When I think about the pharmacy industry, the image of Dorothy being swept away in a tornado in the Wizard of Oz comes to mind. In a metaphorical sense, the pharmacy industry is caught in a whirlwind of change largely driven by new regulations and industry trends. Hopefully these changes will lead to improved patient care and outcomes just as the tornado that hit the farmland in Kansas led to Dorothy discovering the magical Land of Oz. It’s the idea that something good eventually emerges from moments of uncertainty.

To me, uncertainty is the right word to describe today’s regulatory landscape. There are multiple pending or expected regulations coming down the pike that will determine key opportunities for the pharmacy industry. In addition, 36% of Americans say healthcare is the top issue facing America today, according to a recent poll.1

Just last month LexisNexis Risk Solutions hosted its annual Pharmacy Partner Summit. The Summit convenes some of the brightest minds across the industry. Our keynote speaker, Joel White, President of Horizon Government Affairs, delivered an insightful presentation outlining five dynamics that he believes will shape the pharmacy industry in 2020 and beyond:

Universal patient identifier

The inability to accurately match patients to their medical record is a foundational barrier to progress on cost, quality, and safety. Having a universal patient identifier would enable accurate exchange of prescription data and other critical health data. Although the House of Representatives lifted a federal ban on using taxpayer dollars to develop or use a universal patient identifier, the Senate vote has been postponed.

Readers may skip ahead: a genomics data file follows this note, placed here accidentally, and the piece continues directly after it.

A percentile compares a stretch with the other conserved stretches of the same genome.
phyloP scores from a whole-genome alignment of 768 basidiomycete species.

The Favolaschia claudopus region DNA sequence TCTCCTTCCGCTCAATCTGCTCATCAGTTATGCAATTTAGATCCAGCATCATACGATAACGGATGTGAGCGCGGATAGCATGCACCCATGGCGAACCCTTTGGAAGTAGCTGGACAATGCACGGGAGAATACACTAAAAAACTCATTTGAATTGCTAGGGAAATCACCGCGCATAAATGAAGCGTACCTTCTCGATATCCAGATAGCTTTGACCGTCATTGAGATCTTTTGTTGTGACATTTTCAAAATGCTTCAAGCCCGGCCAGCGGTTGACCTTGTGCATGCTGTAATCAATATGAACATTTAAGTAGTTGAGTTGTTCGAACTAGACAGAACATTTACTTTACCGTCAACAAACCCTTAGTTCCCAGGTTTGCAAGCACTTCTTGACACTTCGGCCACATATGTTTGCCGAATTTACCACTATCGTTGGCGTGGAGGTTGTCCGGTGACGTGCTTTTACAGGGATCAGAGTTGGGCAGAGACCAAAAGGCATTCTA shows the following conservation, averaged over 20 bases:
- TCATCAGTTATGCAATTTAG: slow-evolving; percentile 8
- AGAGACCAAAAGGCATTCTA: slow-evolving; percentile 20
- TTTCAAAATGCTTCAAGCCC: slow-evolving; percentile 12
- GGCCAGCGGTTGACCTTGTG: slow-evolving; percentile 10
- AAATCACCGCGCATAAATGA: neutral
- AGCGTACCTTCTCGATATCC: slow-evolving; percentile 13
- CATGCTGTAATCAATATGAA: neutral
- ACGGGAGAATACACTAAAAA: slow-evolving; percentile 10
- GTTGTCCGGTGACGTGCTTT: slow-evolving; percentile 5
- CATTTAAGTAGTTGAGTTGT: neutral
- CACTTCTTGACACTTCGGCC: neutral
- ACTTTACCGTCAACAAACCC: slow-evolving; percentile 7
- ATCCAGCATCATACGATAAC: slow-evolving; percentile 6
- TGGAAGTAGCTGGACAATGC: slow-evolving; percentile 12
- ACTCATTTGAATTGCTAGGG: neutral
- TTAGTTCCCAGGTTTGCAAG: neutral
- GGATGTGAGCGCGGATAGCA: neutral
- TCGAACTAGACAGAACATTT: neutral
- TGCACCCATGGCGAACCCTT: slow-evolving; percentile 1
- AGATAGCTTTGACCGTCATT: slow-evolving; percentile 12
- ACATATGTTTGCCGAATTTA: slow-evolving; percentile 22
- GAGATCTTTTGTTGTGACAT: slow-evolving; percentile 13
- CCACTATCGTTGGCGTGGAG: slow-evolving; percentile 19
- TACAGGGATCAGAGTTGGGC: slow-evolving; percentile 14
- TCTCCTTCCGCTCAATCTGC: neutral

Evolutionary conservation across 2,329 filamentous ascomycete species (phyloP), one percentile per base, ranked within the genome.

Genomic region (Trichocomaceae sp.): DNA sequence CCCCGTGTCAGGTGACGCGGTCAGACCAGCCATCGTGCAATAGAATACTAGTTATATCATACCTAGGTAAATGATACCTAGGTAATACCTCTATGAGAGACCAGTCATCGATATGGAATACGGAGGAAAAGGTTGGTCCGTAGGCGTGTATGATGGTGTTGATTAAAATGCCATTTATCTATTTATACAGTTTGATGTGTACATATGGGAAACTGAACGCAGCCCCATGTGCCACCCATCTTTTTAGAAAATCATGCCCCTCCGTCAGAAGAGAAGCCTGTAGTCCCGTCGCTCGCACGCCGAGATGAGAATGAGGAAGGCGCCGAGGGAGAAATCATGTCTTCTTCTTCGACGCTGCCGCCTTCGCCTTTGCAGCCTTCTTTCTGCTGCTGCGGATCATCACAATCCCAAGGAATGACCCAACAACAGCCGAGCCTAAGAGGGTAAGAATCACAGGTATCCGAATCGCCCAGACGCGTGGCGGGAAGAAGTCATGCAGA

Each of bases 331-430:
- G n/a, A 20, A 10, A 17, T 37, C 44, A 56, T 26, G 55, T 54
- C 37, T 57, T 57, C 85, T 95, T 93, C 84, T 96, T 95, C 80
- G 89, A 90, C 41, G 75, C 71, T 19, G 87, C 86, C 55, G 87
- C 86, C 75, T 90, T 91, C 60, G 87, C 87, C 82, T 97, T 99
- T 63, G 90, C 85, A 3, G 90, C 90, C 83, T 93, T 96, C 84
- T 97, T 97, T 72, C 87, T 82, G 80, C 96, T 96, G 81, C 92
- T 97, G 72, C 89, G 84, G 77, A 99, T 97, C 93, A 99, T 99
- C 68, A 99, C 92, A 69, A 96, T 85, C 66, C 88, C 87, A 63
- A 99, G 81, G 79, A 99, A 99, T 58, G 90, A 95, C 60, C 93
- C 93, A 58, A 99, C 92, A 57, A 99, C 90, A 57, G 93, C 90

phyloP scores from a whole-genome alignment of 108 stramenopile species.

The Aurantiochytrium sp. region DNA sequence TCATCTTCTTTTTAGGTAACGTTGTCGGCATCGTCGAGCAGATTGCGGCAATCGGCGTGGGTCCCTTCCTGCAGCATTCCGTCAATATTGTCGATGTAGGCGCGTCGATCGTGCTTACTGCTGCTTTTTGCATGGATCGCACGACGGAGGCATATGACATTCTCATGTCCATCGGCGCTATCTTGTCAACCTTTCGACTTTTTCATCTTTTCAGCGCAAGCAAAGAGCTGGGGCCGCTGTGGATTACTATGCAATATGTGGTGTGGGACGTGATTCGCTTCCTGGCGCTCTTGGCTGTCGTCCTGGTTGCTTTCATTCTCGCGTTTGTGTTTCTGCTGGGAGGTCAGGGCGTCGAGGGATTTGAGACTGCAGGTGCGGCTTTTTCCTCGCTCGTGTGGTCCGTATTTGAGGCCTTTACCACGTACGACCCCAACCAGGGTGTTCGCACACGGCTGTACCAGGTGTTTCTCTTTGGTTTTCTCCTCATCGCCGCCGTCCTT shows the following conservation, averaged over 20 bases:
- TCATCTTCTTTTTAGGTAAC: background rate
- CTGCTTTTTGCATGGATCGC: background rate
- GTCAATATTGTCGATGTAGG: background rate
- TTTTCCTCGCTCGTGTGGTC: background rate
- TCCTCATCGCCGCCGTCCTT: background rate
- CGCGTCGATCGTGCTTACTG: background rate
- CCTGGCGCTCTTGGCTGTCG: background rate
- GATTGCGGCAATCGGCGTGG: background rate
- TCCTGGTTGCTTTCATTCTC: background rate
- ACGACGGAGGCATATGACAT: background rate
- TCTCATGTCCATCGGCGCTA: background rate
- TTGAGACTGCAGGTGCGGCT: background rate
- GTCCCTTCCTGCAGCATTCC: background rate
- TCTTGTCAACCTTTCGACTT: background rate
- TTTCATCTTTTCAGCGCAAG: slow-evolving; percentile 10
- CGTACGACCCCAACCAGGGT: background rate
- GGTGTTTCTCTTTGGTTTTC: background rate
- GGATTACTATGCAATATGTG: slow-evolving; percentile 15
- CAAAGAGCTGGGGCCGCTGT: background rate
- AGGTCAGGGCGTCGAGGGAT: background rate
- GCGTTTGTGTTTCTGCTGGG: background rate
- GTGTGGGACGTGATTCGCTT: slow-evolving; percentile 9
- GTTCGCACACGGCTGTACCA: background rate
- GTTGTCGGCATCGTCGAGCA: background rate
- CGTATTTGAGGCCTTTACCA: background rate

Drug pricing

Various regulations have sought to improve transparency related to pharmaceutical prices and transactions, lower patients’ out-of-pocket costs, and ensure accountability to taxpayers. Most recently, House Speaker Nancy Pelosi, D-Calif., issued a proposal to negotiate prices annually for the top 250 most expensive drugs on the market that don’t have at least two competitors. The proposal also includes a $2,000 out-of-pocket cap on prescription drugs for Medicare beneficiaries and the disabled.

Value-based payments

The shift toward value-based payments means pharmaceutical companies must deliver products that demonstrate real, measurable value. This requires a new mindset in terms of how these companies market and price their products.

Medication non-adherence

There are many reason for non-adherence; however, social determinants of health—particularly financial stability and health literacy—play a particularly important role. We’ll likely see more efforts to not only reduce costs but also to improve packaging, synch medications, refine patient education, send patient reminders, and more—all with the goal of increasing medication adherence to ultimately reduce overall medical spending.

Data analytics

There are efforts underway to refine the use and exchange of health data so pharmacy companies can glean actionable insights. Technology and data will be a key part of success in the market, and pharmacy companies must choose their vendor partners wisely.

How will the winds of change continue to uproot the pharmacy industry as we know it? Only time will tell.

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To learn more about how to navigate the ever-changing landscape, including how to solve for patient record matching, mitigate compliance risk and perform due diligence when filling prescriptions, click here.

1 Real Clear Politics